Waec 2022 Literature in English questions and answers

2022 waec Literature in English solutions


LITERATURE-OBJ

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Literature objective questions


ESSAY


(2)
A good compare in the role played by Adah and Francis can be seen in the marriage and individual roles the both played.
The marriage between Adah and Francis in the prose narrative is dangerously consummated based on what each partner starts to benefit. While Adah is burning with the desire to work hard and contribute financially to her immediate family and her husband, Francis is busy working for a sly way to parasitically benefit from Adah. According to Adah. she is not happy with Ma for marrying again and she sees it as a betrayal of Pa because she is now compelled to make a financial contribution to her family by saving her from the humiliating position, she found herself.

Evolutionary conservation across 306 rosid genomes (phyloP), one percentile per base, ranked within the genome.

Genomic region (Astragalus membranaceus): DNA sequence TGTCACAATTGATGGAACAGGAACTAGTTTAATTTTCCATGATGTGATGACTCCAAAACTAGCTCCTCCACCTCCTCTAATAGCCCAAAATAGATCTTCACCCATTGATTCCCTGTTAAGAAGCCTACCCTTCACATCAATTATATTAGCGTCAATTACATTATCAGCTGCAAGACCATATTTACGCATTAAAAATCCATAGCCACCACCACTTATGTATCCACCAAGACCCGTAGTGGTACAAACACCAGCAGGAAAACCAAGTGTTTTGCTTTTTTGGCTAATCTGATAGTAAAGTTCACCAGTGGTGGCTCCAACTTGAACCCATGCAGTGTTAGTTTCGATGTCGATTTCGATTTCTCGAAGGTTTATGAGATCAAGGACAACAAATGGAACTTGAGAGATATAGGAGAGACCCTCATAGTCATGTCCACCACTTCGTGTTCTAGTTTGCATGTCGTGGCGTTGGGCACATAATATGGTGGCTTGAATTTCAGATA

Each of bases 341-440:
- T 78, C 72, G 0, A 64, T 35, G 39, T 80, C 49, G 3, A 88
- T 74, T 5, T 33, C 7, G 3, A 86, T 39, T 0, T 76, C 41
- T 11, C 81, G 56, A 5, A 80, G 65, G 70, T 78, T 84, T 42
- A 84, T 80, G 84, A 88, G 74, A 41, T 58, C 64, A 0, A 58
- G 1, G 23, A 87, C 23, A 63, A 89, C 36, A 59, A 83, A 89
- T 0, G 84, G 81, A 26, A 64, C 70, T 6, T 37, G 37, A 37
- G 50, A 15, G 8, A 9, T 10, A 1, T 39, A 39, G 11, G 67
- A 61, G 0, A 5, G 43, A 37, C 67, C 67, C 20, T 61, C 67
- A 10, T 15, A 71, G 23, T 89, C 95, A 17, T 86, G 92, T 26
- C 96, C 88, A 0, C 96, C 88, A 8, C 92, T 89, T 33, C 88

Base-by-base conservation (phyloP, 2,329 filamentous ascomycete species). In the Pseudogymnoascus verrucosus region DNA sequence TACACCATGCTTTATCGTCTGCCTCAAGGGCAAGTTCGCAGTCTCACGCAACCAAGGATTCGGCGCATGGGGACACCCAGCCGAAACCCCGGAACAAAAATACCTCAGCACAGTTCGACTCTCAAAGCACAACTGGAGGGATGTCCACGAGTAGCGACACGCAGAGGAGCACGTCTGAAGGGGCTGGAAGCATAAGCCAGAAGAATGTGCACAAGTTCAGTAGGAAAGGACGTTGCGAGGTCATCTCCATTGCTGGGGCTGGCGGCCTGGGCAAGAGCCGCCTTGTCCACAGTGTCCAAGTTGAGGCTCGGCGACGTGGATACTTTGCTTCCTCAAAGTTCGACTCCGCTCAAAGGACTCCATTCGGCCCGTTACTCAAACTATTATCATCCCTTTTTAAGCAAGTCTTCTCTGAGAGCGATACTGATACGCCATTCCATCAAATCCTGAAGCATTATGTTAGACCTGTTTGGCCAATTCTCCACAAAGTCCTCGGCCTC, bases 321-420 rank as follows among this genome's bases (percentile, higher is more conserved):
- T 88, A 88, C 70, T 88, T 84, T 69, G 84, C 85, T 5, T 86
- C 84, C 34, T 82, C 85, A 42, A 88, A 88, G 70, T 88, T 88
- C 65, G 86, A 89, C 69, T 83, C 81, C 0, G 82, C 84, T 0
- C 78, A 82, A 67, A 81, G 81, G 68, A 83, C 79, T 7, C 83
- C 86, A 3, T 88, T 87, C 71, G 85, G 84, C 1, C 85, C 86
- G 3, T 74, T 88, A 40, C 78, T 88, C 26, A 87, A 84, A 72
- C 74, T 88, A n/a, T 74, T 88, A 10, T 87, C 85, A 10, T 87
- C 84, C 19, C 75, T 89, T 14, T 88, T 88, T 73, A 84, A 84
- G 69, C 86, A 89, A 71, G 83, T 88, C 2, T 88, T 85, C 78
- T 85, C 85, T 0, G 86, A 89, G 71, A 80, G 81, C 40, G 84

Before long, Adah has been dreaming of marrying early, a rich man who would allow Ma and Boy to come and stay with her, that would solve a lot of problems, but the ones that keep coming her way are quite elderly and she can’t consent to stay with a husband when she will have to treat as a master and refer to as ‘Sir’. even behind her back. This is because the people in Ibuza Community where Adah hails from see marriage as a master-servant union where the woman is subjected to serve the man, gives birth to countless children, and cares for them with little or no assistance from the so-called father rather than being or seen as a partner. Education for a girl-child is off the record because they feel that education makes a woman arrogant and irresponsible. This is the reason why Adah is not registered in any school at a tender age, even when Boy is already in school.

However, Adah decides to settle down with Francis, a young man who is still reading to be an accountant at a very tender age. Francis is poor and just can’t afford to pay five hundred pounds bride price, Ma and other members of the family are asking for as an expensive bride who is college-trained, even though none of them had contributed to her education. And they refuse to attend Adah’s wedding on account of this.